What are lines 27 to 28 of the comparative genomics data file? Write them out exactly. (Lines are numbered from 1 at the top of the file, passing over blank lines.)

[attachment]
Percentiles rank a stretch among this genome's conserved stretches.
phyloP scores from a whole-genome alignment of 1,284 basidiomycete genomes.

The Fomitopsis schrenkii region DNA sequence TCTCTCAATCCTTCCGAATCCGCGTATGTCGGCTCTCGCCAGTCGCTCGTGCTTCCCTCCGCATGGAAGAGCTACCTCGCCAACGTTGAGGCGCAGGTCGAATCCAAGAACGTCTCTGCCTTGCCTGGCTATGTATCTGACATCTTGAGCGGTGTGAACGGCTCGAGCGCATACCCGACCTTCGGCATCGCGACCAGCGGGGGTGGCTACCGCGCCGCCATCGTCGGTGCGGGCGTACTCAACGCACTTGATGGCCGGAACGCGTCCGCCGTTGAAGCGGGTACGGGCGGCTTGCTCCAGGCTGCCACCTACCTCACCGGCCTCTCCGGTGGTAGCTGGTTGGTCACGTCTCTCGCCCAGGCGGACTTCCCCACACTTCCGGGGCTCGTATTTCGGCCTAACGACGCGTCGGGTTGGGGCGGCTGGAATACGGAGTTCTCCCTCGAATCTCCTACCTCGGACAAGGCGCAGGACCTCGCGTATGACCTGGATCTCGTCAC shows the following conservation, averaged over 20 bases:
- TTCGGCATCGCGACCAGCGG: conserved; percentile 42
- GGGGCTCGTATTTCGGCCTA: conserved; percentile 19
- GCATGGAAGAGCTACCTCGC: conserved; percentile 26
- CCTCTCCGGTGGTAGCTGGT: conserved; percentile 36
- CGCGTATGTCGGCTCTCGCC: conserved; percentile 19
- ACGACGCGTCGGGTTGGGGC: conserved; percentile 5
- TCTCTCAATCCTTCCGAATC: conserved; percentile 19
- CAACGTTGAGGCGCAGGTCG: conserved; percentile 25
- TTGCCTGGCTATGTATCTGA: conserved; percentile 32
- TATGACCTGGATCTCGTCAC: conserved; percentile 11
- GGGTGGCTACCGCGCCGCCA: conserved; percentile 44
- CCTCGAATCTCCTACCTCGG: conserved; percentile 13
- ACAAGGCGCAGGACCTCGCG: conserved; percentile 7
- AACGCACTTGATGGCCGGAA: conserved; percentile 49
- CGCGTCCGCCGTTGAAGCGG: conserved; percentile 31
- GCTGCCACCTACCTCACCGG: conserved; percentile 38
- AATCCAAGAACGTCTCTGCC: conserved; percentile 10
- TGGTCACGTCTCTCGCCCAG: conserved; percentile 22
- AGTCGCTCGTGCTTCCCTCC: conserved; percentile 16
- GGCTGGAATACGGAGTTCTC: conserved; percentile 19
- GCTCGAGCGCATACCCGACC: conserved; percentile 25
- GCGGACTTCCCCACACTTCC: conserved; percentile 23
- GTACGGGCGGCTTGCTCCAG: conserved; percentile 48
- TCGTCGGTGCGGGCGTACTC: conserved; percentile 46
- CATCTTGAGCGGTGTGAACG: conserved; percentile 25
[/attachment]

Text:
- TCGTCGGTGCGGGCGTACTC: conserved; percentile 46
- CATCTTGAGCGGTGTGAACG: conserved; percentile 25